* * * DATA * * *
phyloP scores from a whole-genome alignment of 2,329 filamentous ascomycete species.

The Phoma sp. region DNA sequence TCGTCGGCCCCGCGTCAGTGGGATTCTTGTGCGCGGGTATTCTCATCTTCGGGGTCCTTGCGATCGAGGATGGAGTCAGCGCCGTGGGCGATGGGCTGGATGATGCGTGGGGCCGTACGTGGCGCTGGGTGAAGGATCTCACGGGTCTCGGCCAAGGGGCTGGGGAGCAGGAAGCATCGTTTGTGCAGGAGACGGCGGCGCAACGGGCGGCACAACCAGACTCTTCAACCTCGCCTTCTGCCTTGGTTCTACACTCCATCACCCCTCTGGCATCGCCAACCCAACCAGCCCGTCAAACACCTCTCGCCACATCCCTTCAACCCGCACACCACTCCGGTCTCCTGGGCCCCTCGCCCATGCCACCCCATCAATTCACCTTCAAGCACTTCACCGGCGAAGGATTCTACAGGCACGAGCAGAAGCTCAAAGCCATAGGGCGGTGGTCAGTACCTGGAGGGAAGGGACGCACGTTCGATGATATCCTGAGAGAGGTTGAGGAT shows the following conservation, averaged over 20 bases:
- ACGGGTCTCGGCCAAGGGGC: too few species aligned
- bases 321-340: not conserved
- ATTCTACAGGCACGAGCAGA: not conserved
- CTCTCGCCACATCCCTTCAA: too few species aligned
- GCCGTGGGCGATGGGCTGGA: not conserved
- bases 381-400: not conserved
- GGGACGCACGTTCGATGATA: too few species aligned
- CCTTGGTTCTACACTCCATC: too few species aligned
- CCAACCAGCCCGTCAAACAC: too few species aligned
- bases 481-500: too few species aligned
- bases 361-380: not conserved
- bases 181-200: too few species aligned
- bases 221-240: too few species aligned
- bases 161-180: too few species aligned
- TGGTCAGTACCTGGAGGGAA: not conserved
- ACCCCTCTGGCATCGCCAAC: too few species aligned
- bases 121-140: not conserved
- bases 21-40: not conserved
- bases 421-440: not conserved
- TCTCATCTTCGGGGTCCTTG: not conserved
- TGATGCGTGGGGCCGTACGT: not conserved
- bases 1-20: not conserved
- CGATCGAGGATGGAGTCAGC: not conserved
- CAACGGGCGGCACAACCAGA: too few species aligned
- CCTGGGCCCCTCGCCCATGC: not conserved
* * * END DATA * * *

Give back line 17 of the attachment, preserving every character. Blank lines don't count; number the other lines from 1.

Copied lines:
- TGGTCAGTACCTGGAGGGAA: not conserved